Domestic shifts

Shifts in domestic policy also affect China’s outlook on the world.  China today has a mixed economy, with socialist and capitalistic sectors moving in the direction of more socialism, led by the Communist Party.   The move towards strengthening socialism has been pronounced since the 2008 global recession.  While growth has slowed, this is in part deliberate, due to the shift to a different economic model, the „new normal.“  Moving away from an export-oriented, low wage strategy, China is now developing a more mature, innovation driven, service oriented economy; emphasis is on building domestic consumption and government services as drivers of growth and not manufacturing for export.   China still refers to itself as in the first or primary stage of socialism, planning to achieve a moderately well-off society by 2021 and a developed socialist country by 2049.

Politically, 2017 is an important year as the communist party will convene its 19th congress in the Fall; this is a time of political maneuvering as the new leadership group is elected.  Xi Jinping, recently named as a „core leader,“ appears to be in a strong position.  Under Xi, politics have shifted to the left, from a Western viewpoint; for example, there is more discussion of core socialist values, emphasis on Marxism-Leninism in education and critique of bourgeois Western influences. The leading role of the Communist Party has been affirmed.   In foreign policy, Xi’s orientation has tilted toward the developing world and Russia, rather than accommodating the West and Japan for export markets.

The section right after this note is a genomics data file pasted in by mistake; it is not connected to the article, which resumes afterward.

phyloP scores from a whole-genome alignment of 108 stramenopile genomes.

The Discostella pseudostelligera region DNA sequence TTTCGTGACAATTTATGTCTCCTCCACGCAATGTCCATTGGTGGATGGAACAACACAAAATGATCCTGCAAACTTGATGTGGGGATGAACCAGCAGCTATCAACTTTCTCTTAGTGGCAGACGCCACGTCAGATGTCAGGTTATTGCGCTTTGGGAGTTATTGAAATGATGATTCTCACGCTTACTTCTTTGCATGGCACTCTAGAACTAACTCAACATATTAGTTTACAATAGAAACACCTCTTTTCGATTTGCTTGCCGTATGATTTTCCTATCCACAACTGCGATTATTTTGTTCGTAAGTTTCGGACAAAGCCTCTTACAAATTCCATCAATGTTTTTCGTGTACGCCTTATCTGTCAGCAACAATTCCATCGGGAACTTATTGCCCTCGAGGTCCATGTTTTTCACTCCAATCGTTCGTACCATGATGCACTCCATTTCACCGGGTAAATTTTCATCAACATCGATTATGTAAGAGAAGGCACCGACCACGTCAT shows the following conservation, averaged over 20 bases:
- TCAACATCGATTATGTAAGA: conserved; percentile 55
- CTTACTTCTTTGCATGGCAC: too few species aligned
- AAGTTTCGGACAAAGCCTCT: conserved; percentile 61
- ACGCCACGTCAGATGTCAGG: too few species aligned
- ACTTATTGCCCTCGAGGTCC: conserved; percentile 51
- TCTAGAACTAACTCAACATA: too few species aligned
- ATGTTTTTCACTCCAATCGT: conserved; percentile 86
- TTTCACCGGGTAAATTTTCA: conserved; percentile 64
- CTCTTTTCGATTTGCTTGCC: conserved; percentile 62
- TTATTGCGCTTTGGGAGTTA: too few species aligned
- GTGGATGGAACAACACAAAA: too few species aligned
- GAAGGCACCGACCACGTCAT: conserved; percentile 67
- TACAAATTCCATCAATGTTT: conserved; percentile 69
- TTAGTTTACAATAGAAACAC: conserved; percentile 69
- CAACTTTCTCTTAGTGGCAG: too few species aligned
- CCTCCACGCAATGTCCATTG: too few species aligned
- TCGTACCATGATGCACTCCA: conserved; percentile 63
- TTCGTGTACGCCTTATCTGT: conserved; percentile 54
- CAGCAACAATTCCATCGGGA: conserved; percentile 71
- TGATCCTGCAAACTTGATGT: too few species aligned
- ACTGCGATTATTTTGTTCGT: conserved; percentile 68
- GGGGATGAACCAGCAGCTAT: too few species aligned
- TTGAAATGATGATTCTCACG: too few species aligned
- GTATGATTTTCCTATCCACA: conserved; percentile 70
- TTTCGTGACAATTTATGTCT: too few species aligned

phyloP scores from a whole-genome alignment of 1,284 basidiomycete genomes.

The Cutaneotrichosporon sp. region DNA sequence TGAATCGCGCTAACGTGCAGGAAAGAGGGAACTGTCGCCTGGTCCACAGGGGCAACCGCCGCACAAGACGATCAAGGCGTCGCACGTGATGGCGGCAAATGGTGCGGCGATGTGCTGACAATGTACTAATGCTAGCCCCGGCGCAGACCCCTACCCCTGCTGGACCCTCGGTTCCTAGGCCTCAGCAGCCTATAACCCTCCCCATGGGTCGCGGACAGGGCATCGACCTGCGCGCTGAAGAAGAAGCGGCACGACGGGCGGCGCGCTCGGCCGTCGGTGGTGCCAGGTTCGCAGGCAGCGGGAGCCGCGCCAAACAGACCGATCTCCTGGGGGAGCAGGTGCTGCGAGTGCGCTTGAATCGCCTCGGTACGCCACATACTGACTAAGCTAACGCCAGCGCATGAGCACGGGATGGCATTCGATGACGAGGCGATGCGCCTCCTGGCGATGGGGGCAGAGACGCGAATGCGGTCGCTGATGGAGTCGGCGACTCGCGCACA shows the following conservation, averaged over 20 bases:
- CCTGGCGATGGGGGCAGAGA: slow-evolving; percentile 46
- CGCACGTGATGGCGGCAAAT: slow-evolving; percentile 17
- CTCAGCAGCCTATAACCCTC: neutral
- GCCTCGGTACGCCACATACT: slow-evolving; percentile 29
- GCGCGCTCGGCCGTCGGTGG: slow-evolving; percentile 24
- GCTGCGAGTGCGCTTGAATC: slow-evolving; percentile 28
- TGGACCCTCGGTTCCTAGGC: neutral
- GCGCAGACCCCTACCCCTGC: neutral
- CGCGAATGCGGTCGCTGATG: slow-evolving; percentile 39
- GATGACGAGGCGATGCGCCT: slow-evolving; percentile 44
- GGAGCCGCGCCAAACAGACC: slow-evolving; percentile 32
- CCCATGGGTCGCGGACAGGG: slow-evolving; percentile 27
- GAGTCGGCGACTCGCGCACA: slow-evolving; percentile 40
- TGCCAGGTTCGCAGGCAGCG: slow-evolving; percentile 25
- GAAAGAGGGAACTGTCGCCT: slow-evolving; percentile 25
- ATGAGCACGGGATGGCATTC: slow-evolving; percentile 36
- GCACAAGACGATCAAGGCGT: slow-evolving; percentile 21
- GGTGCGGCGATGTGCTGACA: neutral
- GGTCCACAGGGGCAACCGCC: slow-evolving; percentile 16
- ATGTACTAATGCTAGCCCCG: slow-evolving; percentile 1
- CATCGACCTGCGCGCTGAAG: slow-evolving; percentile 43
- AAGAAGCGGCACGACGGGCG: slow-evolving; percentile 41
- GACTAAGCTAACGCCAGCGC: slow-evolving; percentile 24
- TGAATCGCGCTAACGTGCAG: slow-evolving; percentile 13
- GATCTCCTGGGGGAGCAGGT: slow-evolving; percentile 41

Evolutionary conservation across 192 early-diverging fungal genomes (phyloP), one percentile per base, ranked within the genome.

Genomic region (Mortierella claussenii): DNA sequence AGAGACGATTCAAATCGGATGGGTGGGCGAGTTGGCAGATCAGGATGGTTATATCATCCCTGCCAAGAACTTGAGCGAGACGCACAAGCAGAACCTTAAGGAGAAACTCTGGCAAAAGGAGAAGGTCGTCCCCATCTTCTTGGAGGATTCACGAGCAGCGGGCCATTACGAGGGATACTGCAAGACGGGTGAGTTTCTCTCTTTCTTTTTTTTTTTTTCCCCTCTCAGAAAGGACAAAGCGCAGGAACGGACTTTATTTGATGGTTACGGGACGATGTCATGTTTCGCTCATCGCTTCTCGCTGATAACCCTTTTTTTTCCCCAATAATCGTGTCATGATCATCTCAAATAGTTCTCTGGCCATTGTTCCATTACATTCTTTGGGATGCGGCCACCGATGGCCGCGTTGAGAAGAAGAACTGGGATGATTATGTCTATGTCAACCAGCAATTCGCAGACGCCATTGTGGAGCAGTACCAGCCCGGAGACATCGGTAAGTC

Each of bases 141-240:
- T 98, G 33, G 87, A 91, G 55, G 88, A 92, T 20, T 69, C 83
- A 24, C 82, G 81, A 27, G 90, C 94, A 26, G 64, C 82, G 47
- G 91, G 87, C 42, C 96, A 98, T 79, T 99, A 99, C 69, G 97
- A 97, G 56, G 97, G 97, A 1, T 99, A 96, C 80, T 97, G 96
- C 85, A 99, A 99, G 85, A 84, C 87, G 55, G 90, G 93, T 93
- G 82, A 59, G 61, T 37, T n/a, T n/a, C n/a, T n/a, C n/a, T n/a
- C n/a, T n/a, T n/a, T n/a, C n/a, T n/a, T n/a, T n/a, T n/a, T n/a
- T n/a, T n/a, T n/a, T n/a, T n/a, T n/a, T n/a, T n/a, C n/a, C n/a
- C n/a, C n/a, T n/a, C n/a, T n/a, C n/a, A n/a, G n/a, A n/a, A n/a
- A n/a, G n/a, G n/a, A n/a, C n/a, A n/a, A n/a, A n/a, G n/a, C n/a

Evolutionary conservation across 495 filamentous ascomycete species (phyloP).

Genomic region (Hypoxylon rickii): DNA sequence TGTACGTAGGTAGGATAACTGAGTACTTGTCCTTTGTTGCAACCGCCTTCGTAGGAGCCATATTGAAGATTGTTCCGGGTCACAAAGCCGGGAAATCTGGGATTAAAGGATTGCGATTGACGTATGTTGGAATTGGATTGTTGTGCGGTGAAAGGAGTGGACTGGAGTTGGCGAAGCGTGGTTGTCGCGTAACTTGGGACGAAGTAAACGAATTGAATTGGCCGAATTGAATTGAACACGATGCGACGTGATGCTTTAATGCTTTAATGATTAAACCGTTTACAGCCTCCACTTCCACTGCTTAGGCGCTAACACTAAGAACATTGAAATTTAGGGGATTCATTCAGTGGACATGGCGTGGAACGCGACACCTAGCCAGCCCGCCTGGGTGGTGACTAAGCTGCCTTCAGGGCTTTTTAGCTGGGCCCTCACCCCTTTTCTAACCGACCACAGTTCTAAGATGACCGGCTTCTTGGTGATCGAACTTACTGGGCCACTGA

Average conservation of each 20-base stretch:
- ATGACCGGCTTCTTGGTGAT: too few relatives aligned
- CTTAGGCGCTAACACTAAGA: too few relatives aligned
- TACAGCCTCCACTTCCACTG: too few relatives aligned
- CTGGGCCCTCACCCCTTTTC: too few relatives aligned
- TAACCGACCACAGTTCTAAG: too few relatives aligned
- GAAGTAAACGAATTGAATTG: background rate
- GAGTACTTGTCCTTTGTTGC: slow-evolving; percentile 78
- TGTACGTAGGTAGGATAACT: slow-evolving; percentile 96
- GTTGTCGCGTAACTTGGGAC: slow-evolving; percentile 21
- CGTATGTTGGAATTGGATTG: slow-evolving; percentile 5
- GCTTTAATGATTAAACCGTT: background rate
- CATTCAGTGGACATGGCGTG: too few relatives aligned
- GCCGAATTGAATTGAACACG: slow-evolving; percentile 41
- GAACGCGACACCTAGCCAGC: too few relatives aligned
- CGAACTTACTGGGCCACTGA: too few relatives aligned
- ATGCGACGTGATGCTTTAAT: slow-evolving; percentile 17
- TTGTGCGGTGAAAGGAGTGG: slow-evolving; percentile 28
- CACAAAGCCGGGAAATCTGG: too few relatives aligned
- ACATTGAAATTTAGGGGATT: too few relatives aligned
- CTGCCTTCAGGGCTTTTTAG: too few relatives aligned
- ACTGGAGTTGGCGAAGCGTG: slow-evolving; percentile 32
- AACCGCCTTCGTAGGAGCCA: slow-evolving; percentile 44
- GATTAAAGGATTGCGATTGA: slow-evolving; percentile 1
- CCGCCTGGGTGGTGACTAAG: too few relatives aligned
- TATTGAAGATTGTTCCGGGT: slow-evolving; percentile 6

The anti-corruption campaign

Former Communist Party General Secretary Hu Jintao, at his 2012 speech summing up ten years in office, identified problems within the communist party itself as the biggest threat to the Party’s support among the people and thus continuing in power.  In addition to illegal activities such as bribery and nepotism, there are serious problems of bureaucratism and arrogance, and excessive perks among officials — all resented and thus creating a gap between the Party and the people.  Soon after taking office in 2013, Xi Jinping launched a popular anti-corruption campaign targeting both „tigers and flies.“  Numerous corrupt officials have been prosecuted.  For example, Zhou Yangkong, former member of the Standing Committee of the Political Bureau, China’s most powerful political body, was sentenced to life in prison in 2015 for taking bribes.

Xi Jinping, at a high level meeting in Feb. 2014, stressed the importance of „core socialist values“ as the ideological and moral foundation for China (Xinhua, 2/25/14).  Emphasized at the 18th Party Congress in 2012, there was concern that China had lost its moral compass during its three-decade economic boom, as corruption, alienation and other social problems intensified, with increasing individualism and crass consumerism.  At a Dec. 2016 conference in ideological and political work in China’s colleges and universities, President Xi strongly reaffirmed the supremacy of Marxism and socialism in Chinese institutions of higher learning.  The greater emphasis of Marxist teachings has led to greater funding for research bodies such as the Academy of Marxism of the Chinese Academy of Social Sciences.

China’s rising: unique in the world